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How will the U.S. impact the global oil and gas market?

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The global oil and gas market is a tricky one; whilst it’s volatility is somewhat unpredictable, it does seem to be on its way back up.

According to Oil and Gas Journal, global economic growth is forecast to accelerate this year. It’s said that commodity prices will begin to stabilise the countries that have been suffering over previous years, with global growth projected at 2.8% for 2017.

This is largely driven by the USA’s emerging oil and gas economy, of which Donald Trump has big ideas. So with the changing U.S. energy industry becoming awash with speculation, how will these plans impact the global oil and gas market?

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Following Trump’s promise to crush federal regulations and embrace the shale oil and gas revolution for new areas of development, it is now thought that the U.S could rival the likes of Russia for the position of the world’s largest exporter of oil and gas. Russia currently accounts for over 20% of the world’s exported natural gas; one of the world’s more important fuels.

The U.S. have already seen great success in exploiting shale gas from fracking over the years, with evidence of it boosting tax revenues, lowering energy costs for low income families as well as creating new employment.

As previously touched upon in our post, Donald Trump’s energy plans: the story so far, the federal government owns in excess of 600 million acres of land, untouched by the fracking boom. However, it is reported that federal lands only represented 21% of U.S. oil and gas production in 2015, in comparison to 57% just 5 years earlier.


It’s not surprising that there will be more pro-oil and pro-gas policies implemented by the U.S. following the appointment of some very serious industrialists into the Trump administration; the likes of former Exxon-Mobil CEO, Rex Tillerson as Secretary of State and the former Governor of Texas, Rick Perry, chosen as the new secretary of Energy.

In fact, one of Donald Trump’s first actions as President was giving the green light to both the Keystone XL and Dakota Access pipelines; ultimately furthering his promise to work against former President Obama in a bid to expand America’s energy infrastructure. The revival of Keystone has been fully welcomed by the Canadian Government due to economic growth and job creation from a project spanning almost 1,200 miles, shifting more than 800,000 barrels of petroleum per day from Canada to refineries in the Gulf coast.


The America First Energy Plan states, “President Trump is committed to achieving energy independence from the OPEC cartel and any nations hostile to our interests.”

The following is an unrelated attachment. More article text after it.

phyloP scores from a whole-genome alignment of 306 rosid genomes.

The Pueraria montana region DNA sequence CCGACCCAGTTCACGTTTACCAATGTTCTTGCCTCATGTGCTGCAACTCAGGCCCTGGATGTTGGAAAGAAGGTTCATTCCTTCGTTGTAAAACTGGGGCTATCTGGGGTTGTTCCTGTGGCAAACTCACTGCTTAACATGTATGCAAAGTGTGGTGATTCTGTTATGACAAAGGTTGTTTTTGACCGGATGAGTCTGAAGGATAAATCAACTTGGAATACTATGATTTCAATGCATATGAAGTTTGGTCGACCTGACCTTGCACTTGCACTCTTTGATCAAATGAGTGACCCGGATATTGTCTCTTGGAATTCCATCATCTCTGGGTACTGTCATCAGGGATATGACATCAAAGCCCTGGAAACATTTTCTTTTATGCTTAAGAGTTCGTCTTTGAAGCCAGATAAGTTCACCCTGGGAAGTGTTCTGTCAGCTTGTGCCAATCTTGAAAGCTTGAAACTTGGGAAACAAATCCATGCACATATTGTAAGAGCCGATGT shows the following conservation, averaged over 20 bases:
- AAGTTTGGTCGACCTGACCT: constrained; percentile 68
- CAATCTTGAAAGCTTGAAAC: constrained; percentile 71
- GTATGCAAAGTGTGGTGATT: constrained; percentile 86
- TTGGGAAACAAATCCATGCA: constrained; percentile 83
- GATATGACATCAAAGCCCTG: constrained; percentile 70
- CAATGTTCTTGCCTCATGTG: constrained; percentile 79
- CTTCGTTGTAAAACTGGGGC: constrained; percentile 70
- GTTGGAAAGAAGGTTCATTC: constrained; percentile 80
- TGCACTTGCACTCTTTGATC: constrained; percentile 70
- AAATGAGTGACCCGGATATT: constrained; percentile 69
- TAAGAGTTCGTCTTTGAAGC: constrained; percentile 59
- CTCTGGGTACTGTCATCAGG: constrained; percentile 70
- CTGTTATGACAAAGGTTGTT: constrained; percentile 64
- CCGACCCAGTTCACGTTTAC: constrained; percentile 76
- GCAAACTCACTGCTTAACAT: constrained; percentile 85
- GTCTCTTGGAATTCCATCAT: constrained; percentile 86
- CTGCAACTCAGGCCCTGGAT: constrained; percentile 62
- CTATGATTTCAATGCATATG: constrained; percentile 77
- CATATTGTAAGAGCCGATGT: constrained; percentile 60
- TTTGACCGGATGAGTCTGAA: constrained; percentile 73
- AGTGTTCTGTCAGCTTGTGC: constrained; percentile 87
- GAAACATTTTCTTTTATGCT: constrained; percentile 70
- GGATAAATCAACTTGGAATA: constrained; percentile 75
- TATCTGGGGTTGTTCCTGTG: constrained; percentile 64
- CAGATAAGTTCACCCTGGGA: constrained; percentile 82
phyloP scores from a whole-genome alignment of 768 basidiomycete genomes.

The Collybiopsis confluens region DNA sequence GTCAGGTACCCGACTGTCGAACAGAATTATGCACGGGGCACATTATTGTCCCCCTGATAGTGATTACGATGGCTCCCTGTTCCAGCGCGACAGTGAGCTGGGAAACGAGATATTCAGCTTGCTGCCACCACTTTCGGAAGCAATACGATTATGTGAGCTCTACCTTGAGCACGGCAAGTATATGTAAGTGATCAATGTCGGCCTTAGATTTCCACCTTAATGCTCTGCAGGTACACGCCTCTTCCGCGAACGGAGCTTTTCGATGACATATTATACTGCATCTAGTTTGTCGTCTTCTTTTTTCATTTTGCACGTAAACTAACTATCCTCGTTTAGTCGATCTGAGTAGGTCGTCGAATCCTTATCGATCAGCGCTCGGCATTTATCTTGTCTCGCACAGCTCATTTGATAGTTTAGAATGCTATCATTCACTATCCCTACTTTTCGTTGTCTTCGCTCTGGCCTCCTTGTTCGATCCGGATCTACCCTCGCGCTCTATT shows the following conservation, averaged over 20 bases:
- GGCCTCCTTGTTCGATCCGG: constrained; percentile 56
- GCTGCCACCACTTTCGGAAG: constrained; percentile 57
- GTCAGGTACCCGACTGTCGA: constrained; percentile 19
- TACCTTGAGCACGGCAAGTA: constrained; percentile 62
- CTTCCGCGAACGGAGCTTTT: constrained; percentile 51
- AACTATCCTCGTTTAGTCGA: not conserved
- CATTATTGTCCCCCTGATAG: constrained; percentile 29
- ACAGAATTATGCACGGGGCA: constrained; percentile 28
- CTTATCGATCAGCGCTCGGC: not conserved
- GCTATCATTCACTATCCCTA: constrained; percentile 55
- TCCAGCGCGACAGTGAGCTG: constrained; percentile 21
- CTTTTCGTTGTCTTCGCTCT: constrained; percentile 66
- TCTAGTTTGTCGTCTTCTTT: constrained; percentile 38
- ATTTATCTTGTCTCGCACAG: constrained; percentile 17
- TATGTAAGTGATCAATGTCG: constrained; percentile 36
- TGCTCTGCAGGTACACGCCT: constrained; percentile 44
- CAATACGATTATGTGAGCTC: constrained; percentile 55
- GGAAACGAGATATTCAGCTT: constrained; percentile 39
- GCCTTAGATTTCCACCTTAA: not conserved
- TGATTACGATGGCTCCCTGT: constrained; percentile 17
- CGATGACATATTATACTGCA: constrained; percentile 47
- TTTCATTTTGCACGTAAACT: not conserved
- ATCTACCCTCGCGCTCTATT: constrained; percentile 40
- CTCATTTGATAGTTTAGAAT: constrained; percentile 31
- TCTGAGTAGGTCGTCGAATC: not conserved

Prior to the recent glitch surrounding immigration and employment in the U.S., something of which could have been catastrophic for hiring in the oil and gas industry in particular, one of OPEC’s biggest suppliers to the U.S. have dismissed Donald Trump’s vow to end dependence on international oil. Saudi Arabia’s Energy and Industry Minister, Khalid Al-Falih, recently stated that “the positions that the U.S. and Saudi Arabia take in global energy are very important for global economic stability” and confirmed that Saudi Arabia is looking forward to working with the U.S. in future. Besides, the U.S. still imports 9.4million barrels of oil every day.

It’s also worth a mention that with a reduction on imports and exports, does this also mean that energy security will improve worldwide?

Advances in technology and an increased need for connectivity have made data more readily available, and energy security has been catapulted to the forefront of the oil and gas industry over the past month, with industry leaders meeting last week to discuss cybersecurity in the sector.

Market stability

Each of these changes will inevitably impact the global oil and gas market. The International Energy Agency have predicted that oil output from the U.S. could increase by up to 500,000 barrels over the next year; this increase in activity will provide some market stability – a positive in such a volatile market.

Whilst this will boost employment opportunities in the U.S., Trump’s plans for energy independence, as well as his policies on immigration and trade agreements, may negatively impact the recruitment industry with regards to the global talent pool.

In light of this, Managing Director of JDR Energy, Jack Rawcliffe, believes that, “whilst we would naturally benefit from $100+ barrels of oil, those who have niched down into the entire energy mix can add value to their clients and candidates alike, supporting a number of projects globally when the market does bounce back.”